From the very beginnings of the USA as a country, concerned individuals, leaders, and the government had made and still continue making efforts to prevent environmental degradation and land, air, and water pollution. The country’s efforts over a few centuries have laid a strong foundation for present-day environmental sustainability practices that have been taking an increasingly firm grip on the world.
As far back as 1634, when the term “environmental sustainability” was still light years away from seeing the light of day, regulations on public sanitation were enacted in Massachusetts. To prevent water pollution, the city of Boston decreed that people ought not to leave garbage or fish near the bridge or mutual landing between two brooks.
About 3,500 sanitary/medical practitioners lived and worked in the colonies that existed in the USA back in the day. Some of the duties they often performed, included the following:
- Supply of pure water and prevention of polluting substances from contaminated water
- Enforcement of practices aimed at keeping the environment clean
- Control of inconveniences from filth and trades that had the potential to harm physical or mental health
- Drainage of swamps, low-lying wetland that had grassy vegetation, and stagnant small lakes or bodies of water
- Disposal of wastes, trash, excrement, etc.
As the United States continued to enlarge its size westward in the nineteenth century (1800s), people freely used natural resources; on the other hand, they indiscriminately discharged all types of pollutants on the land and into the water and air.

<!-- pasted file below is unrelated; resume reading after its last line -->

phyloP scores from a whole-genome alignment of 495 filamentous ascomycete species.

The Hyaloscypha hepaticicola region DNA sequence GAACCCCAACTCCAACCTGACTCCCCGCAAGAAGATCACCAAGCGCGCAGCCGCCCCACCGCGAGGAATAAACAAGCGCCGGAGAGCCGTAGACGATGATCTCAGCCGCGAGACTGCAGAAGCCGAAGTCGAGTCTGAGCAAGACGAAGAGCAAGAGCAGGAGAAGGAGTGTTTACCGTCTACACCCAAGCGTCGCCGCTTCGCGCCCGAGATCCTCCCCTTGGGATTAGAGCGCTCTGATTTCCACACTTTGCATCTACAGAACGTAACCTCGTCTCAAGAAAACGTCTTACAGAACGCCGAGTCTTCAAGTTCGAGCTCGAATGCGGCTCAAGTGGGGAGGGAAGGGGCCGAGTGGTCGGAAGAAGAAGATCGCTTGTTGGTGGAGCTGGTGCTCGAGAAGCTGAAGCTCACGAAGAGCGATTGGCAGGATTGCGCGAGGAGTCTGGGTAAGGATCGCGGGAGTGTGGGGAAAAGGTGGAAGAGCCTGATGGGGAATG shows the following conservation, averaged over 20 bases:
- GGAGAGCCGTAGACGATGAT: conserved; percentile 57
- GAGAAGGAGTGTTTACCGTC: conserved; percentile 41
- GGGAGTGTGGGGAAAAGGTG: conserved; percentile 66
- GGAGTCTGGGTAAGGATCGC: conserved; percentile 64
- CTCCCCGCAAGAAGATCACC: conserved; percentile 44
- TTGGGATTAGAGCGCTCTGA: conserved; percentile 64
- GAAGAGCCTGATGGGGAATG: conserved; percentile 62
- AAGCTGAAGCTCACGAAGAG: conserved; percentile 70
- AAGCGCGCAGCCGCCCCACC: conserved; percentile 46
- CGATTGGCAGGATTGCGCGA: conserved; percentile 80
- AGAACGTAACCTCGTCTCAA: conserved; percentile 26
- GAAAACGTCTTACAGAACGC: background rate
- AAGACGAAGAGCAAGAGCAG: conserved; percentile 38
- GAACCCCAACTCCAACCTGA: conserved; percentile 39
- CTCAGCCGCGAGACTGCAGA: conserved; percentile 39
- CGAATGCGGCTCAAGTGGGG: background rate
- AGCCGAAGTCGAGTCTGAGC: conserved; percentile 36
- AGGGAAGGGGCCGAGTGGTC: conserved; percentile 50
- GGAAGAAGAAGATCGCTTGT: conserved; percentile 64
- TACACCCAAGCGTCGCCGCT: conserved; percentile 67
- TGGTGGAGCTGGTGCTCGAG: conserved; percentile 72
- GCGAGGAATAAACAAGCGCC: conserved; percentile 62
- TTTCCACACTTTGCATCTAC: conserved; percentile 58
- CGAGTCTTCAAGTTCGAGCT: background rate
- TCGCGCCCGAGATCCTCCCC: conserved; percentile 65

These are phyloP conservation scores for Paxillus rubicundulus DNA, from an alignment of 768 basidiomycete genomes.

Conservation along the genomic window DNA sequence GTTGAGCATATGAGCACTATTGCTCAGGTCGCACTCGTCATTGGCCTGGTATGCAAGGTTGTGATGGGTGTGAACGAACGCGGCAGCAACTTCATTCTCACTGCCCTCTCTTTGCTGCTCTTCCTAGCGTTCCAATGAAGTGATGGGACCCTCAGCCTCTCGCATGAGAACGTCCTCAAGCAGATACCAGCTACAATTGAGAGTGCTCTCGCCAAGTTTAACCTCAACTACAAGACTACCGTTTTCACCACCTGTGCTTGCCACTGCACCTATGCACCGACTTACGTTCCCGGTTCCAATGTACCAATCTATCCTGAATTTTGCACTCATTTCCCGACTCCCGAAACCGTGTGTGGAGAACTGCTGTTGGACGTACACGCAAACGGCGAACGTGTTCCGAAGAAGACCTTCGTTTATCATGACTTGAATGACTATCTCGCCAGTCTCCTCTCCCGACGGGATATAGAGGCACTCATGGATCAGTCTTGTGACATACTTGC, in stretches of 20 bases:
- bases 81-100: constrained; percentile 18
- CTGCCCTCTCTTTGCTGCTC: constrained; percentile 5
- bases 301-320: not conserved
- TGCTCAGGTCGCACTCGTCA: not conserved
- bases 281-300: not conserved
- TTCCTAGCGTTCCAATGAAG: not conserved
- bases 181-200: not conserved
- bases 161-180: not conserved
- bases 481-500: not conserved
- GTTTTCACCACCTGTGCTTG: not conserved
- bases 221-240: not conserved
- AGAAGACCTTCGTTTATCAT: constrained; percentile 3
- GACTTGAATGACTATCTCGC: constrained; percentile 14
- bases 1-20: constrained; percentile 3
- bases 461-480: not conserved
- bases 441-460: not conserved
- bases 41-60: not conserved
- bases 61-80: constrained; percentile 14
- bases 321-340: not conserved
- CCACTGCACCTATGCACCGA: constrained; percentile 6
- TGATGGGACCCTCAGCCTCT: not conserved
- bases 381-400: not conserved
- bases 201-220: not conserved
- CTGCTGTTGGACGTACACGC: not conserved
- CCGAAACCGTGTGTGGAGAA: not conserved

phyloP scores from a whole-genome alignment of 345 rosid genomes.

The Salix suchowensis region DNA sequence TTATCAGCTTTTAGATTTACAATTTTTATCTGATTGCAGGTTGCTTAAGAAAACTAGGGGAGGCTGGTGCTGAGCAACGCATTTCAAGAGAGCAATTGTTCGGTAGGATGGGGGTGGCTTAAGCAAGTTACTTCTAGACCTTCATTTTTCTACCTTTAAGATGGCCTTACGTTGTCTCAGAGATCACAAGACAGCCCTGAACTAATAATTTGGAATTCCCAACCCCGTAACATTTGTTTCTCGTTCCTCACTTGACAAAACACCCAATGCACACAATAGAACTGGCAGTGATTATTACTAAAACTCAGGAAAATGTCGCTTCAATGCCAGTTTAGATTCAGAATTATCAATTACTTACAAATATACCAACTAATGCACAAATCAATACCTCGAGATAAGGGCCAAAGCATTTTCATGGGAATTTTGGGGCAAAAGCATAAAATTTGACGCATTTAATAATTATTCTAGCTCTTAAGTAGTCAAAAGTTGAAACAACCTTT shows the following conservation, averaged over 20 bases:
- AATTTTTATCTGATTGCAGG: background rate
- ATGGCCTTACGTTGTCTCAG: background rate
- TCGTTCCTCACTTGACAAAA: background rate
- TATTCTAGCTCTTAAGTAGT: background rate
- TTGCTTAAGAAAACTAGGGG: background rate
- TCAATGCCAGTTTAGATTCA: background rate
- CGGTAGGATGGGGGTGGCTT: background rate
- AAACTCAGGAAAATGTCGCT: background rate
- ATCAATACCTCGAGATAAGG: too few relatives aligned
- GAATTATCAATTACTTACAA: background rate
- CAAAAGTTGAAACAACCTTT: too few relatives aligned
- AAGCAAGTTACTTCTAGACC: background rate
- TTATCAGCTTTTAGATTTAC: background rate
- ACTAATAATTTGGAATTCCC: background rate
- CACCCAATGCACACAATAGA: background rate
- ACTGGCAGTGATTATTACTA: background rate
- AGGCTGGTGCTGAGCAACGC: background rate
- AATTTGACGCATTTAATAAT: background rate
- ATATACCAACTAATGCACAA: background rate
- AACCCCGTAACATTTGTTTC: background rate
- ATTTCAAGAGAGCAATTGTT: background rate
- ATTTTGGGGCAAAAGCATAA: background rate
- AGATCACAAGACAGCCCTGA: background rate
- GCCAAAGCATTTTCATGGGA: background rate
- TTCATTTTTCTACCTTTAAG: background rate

But between the latter part of the nineteenth century and the early part of the twentieth century (1900s), people started realizing the need to use natural resources more sustainably and conserve them for future generations.
This mindset helped create the Conservation Movement (also known as Nature Conservation) which was an environmental, social, and political reform movement whose goal was to preserve natural features and resources (such as animal species, plant species, and their habitat) in ways that would leave the environment in a more sustainable or better condition for the benefit of future generations.
President Teddy Roosevelt stood out and became an exemplary American leader who knew that the country’s development depended a lot on preserving natural resources and taking good care of the environment.
Sensing that the country would be depleted of natural resources, especially trees, and that pollution would threaten human life, especially in big cities, Roosevelt sought after the protection of water and the promotion of effective and sustainable land development. Civic associations, The Sierra Club, and individuals such as John Muir agreed with Roosevelt’s initiatives and efforts.